The BeZine Blog

Posted in April 2020 Poetry Month, COVID-19/Pandemic, interNational Poetry Month, Poems/Poetry

A Doctor Watching Sunset with His Patient in Wuhan—Wang Ping

©2020 Wang Ping

PING WANG published 12 books of poetry, prose, and translation had many multi-media solo exhibits. She’s recipient of NEA, Bush, Lannan and McKnight Fellowships. She’s the founder/director of the Kinship of Rivers project. She teaches Creative Writing as a Professor of English, Macalester College, St. Paul, MN.

Posted in April 2020 Poetry Month, interNational Poetry Month, Poems/Poetry

Three poems for the Time of Corona by Mike Stone

Walking Daisy in the Time of Corona

I don my surgical mask and plastic gloves,
Snap Daisy’s halter and leash together,
And we walk bravely outside
To take care of Daisy’s needs.
Outside felt like the times the missiles rained down on us
But there are no sirens for incoming viruses.
In the streets some people wore masks, too,
Others didn’t, but no one stared at me.
I meditate on Daisy, while walking her
I’m also walking her cancer cells.
They’ve spread throughout her body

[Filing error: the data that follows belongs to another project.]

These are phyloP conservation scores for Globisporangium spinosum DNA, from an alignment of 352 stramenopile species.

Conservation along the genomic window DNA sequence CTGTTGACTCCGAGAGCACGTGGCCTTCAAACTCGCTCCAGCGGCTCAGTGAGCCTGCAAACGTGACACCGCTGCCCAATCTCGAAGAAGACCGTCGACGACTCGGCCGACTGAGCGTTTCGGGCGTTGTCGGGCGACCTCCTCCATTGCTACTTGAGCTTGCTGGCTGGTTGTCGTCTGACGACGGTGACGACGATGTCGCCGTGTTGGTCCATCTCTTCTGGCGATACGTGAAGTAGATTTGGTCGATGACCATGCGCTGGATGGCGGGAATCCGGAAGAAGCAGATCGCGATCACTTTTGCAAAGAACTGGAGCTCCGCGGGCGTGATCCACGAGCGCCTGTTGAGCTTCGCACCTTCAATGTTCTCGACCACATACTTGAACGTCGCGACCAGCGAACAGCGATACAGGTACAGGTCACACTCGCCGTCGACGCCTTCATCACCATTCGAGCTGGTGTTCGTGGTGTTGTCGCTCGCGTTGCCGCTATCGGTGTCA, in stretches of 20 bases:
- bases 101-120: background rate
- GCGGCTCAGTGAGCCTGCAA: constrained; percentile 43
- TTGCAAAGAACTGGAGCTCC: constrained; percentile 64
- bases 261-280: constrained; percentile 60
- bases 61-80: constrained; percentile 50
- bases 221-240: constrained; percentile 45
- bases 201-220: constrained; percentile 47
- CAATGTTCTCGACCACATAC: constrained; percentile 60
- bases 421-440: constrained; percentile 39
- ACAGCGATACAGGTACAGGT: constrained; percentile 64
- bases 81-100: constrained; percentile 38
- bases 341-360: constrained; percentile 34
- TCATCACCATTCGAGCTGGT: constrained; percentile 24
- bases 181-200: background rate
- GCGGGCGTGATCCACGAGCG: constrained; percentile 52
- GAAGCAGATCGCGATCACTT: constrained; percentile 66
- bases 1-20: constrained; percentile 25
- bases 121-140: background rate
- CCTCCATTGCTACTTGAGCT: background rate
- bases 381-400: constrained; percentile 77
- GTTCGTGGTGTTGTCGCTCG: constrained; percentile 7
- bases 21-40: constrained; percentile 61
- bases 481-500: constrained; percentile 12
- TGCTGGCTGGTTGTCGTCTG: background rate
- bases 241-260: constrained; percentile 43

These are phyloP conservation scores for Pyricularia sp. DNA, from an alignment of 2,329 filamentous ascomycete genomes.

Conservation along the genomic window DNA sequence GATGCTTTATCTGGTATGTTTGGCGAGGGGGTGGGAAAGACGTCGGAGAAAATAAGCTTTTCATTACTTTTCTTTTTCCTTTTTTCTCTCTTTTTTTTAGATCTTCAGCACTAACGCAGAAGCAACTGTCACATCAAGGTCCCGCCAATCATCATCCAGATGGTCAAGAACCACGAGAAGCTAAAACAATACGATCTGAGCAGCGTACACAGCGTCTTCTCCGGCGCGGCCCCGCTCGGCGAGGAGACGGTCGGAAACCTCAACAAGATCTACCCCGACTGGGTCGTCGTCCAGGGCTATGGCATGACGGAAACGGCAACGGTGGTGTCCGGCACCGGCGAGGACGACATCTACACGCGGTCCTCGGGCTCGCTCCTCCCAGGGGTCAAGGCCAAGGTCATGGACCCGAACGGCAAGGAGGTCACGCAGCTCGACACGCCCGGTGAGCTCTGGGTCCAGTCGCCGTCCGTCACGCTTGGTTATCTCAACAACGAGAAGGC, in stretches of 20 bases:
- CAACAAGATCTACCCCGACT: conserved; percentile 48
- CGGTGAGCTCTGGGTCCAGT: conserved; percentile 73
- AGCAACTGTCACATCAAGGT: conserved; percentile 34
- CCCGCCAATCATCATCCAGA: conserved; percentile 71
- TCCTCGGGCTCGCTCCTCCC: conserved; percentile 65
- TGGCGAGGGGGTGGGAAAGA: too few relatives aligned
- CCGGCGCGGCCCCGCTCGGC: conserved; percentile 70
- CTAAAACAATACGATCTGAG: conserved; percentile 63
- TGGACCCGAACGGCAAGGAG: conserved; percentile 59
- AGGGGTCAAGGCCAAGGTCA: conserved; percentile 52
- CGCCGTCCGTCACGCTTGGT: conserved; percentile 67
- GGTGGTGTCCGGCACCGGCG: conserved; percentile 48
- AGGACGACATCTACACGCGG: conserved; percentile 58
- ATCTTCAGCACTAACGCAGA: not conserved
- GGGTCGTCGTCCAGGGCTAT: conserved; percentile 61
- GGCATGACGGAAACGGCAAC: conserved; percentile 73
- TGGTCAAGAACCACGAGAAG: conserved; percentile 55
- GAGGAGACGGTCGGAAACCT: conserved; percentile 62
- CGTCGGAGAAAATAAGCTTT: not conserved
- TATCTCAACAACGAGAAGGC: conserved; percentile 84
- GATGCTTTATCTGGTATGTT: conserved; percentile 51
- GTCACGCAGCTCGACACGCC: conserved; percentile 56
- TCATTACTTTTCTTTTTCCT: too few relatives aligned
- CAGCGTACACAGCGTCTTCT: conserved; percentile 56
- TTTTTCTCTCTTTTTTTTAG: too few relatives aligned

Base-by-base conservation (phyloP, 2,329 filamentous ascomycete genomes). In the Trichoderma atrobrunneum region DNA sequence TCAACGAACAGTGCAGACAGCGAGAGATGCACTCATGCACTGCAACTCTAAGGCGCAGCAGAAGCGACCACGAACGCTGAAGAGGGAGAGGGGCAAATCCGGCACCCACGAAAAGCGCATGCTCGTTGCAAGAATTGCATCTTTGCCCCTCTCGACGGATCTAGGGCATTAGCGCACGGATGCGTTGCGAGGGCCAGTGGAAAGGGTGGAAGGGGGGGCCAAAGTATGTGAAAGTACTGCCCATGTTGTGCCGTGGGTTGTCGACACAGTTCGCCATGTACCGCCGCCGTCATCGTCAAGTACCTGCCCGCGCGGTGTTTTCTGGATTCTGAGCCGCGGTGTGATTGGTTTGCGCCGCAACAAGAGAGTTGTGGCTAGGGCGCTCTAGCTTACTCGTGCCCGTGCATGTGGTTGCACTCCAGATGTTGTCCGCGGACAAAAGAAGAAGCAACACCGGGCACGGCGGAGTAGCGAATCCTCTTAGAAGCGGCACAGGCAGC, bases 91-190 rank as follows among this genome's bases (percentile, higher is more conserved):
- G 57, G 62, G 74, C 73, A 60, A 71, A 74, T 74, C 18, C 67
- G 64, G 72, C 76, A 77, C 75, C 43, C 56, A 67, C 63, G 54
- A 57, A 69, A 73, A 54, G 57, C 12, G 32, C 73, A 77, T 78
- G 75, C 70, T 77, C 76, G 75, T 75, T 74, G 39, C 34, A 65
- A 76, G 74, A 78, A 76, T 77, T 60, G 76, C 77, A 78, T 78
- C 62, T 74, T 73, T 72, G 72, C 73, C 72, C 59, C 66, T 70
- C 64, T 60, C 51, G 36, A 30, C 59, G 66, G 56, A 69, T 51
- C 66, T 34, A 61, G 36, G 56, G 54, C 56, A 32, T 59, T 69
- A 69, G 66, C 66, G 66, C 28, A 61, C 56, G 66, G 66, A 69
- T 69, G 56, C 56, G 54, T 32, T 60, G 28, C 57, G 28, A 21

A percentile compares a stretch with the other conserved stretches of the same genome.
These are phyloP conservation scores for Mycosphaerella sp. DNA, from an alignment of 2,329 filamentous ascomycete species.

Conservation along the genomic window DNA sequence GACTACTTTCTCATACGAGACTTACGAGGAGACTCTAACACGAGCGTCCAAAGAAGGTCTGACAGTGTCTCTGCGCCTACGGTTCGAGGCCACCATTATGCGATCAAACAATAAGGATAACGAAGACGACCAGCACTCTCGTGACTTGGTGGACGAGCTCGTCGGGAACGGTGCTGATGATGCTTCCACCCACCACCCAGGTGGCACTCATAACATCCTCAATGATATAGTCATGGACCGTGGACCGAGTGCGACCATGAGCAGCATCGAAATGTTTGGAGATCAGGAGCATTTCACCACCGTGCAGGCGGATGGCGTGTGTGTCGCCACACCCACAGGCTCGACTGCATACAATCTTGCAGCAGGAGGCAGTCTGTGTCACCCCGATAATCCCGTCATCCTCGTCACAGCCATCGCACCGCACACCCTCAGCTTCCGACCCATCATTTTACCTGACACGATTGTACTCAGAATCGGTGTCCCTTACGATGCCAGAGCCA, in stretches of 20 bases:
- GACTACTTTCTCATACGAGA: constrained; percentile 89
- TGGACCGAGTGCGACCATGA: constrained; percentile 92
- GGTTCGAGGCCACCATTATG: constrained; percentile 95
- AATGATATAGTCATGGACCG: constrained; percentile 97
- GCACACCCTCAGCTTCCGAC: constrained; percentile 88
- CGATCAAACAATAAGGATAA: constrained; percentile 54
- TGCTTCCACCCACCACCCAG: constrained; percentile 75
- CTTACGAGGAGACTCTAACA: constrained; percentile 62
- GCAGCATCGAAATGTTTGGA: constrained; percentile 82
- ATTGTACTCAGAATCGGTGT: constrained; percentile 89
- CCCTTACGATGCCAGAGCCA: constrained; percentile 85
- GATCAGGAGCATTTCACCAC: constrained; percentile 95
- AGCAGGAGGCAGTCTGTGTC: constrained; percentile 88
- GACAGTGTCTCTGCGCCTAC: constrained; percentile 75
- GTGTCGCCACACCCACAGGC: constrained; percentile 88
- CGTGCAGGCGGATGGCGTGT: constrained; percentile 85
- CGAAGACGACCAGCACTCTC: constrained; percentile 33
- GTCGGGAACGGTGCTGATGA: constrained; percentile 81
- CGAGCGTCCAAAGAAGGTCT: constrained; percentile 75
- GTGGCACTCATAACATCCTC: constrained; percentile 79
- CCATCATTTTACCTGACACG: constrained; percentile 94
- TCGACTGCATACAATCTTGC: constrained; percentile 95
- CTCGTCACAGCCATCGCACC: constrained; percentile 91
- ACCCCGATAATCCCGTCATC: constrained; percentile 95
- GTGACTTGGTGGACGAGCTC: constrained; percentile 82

So that my love can’t tell the difference
Between her living cells and the dying ones.
Yesterday I read about a dog with Corona that died.
Daisy’d have a lot to worry about if she were human
But she just sniffs the flowers
Like this is the only moment in the whole universe
And she’s immortal for all of it,
And I think to myself
Who’s the wise one?


Love in the Time of Corona

Yea, though I sit in the shadow of Corona
Watching the talking heads spew new rules
From a flickering screen two meters away
Thou shalt not congregate in groups more than ten
And thou shalt not hug or kiss anybody else.
Then I got to thinking about the people
I’ve hugged and kissed over the years
And thought I’d better make a list before I forgot
But then I thought of you, all of a sudden,